Written by Sam Humphries
Art by Mike Del Mundo and Marco D'Alfonso
Lettering by Cory Petit
Published by Marvel Comics
Review by David Pepose
'Rama Rating: 8 out of 10
It's Mike Del Mundo's Weirdworld, and we're just living in it.
Despite Marvel pulling out their biggest guns with Secret Wars, it was Jason Aaron and Mike Del Mundo's Weirdworld that stood above its peers, with vivid, otherworldly art style fleshing out its anything-goes premise. Thankfully, Marvel has recognized this superior artistic talent, and enlisted Del Mundo on a second tour of this strange land. It's a good thing, too, as Weirdworld's run-of-the-mill script is elevated by Del Mundo's gorgeous artwork.
Writer Sam Humphries is more naturalistic with his characterization in Weirdworld #1, but his protagonist, Becca Rodriguez, doesn't have much that sets her apart from plucky heroines such as Gwen Stacy, Cindy Moon or Lunella Lafayette. (Even Becca's personal tragedy - which is surprisingly dark, even for a book like this - isn't quite as sketched out, compared to the heartbreak behind Spider-Gwen.) Unlike Jason Aaron's story, which had the barbarian Arkon hacking and slashing his way through Weirdworld's bizarre landscape, Humphries drops Becca right in the thick of things, as her plane is completely consumed by demonic monsters. Unfortunately, even Arkon seemed more affected by this strangeness than the all-too-human Becca is, as she seems pretty darn collected in the face of wizard slayers, otherworldly sorcerers and demon cars.
Yet for those who aren't as well-versed in the rapidly expanding rank of superheroines in the Marvel Universe, there's also plenty to like here. Humphries is channeling a sense of whimsy that Aaron didn't have in the original Weirdworld series, and he and Del Mundo's crazy designs and iconography evokes Walt Disney or Studio Ghibli films. Characters like Goleta the Wizardslayer, the sharp-toothed wizard Ogeode or the sorceress Morgan Le Fay are beautifully designed, and each have a superb voice behind them. (Ogeode bragging that "all you other wizards can suck myyyyy" before getting sliced in half is a great moment.) But while there's a lot of imagination here - largely enhanced by Del Mundo's designs - there isn't a lot of direction to the actual plot. We've seen ordinary kids landing in a magical world and being tracked down by evil queens since the days of Narnia, and no amount of garnish will change the taste of this very familiar story.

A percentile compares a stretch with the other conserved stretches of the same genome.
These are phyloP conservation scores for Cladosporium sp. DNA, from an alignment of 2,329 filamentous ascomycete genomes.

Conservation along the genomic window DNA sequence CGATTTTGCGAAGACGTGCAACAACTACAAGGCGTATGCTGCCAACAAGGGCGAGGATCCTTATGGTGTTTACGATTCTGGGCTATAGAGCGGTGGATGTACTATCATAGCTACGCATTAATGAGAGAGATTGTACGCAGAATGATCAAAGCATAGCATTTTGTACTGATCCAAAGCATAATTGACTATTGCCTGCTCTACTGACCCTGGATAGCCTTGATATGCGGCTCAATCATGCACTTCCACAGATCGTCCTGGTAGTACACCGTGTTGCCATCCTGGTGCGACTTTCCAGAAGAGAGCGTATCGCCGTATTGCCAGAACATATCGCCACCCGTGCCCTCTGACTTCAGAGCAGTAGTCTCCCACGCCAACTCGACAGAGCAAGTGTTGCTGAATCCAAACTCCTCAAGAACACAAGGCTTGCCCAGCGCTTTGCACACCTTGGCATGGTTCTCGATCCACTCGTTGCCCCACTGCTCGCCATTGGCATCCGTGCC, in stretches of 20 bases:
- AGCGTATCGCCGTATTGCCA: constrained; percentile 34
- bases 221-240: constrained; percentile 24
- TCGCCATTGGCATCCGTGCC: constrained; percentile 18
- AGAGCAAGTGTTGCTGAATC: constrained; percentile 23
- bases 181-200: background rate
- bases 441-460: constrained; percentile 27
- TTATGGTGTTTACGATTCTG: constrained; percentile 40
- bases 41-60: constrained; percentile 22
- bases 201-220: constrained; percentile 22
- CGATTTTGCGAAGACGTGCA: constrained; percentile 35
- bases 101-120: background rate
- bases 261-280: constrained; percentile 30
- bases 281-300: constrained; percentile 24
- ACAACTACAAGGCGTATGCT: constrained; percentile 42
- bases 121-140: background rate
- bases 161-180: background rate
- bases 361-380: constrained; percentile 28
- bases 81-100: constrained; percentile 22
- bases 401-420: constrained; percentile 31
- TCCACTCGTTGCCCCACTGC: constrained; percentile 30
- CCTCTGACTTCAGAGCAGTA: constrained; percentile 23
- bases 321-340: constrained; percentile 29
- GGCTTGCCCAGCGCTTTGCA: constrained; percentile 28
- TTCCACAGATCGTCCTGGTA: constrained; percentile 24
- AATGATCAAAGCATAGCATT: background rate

Well, perhaps that's not true. Mike Del Mundo is absolutely the main draw of this book, and his work is so spectacular that you may want to put down money for this book just to see him strut his stuff. I don't think the Big Two have had a talent this profound since J.H. Williams III, but whereas Williams has a knack for switching up styles and layouts, Del Mundo's masterful use of color and shapes are what make Weirdworld stand out. There are so many great images to this book, like Morgan Le Fay sitting on a giant demon cat, or Goleta knocking back some ale after chopping a wizard in two. (Goleta's demon car is probably the most fun bit of self-indulgence in this book, and it's absolutely because of Del Mundo's designs.)
Without Mike Del Mundo on this book, I might say that Weirdworld would be dead in the water, considering the sketchily plotted storyline doesn't stand out amongst the rest of Marvel's prolific output. But man, is this artwork something special, and it gives Humphries the time he needs to throw out as many crazy ideas to see what will stick. We might not have a strong sense of who Becca Rodriguez is or what Weirdworld is all about, but artwork this good may convince you to take the scenic route.